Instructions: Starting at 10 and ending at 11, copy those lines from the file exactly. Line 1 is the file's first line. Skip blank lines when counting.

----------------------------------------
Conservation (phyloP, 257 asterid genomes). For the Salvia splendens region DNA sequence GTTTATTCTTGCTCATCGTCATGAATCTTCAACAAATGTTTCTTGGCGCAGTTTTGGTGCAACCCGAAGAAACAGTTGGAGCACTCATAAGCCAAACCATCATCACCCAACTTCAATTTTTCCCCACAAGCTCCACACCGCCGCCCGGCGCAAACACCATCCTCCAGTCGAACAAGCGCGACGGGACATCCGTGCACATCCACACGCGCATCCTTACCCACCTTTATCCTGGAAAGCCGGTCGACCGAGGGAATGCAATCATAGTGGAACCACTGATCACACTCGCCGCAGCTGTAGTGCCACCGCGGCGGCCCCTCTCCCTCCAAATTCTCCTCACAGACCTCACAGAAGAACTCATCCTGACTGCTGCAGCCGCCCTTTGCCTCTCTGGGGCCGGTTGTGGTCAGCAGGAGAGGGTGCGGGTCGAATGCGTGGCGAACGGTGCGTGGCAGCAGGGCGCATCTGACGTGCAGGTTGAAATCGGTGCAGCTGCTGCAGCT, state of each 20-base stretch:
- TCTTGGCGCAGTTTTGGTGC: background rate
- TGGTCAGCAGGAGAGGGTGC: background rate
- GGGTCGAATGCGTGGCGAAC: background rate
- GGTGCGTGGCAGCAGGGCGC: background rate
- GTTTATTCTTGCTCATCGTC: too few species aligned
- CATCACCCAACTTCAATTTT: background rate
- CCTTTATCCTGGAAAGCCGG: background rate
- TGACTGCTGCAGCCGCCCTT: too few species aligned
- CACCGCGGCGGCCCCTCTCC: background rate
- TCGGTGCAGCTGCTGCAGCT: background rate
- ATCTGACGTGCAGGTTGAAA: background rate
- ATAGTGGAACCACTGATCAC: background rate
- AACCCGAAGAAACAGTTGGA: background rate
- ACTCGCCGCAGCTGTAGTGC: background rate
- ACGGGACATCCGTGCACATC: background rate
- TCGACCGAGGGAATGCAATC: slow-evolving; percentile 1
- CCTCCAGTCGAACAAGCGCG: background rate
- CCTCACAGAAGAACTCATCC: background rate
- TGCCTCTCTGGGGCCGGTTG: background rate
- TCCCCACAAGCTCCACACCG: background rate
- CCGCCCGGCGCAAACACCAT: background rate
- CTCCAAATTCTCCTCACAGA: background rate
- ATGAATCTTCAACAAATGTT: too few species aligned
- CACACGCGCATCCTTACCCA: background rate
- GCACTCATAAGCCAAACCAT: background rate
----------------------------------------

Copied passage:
- CACCGCGGCGGCCCCTCTCC: background rate
- TCGGTGCAGCTGCTGCAGCT: background rate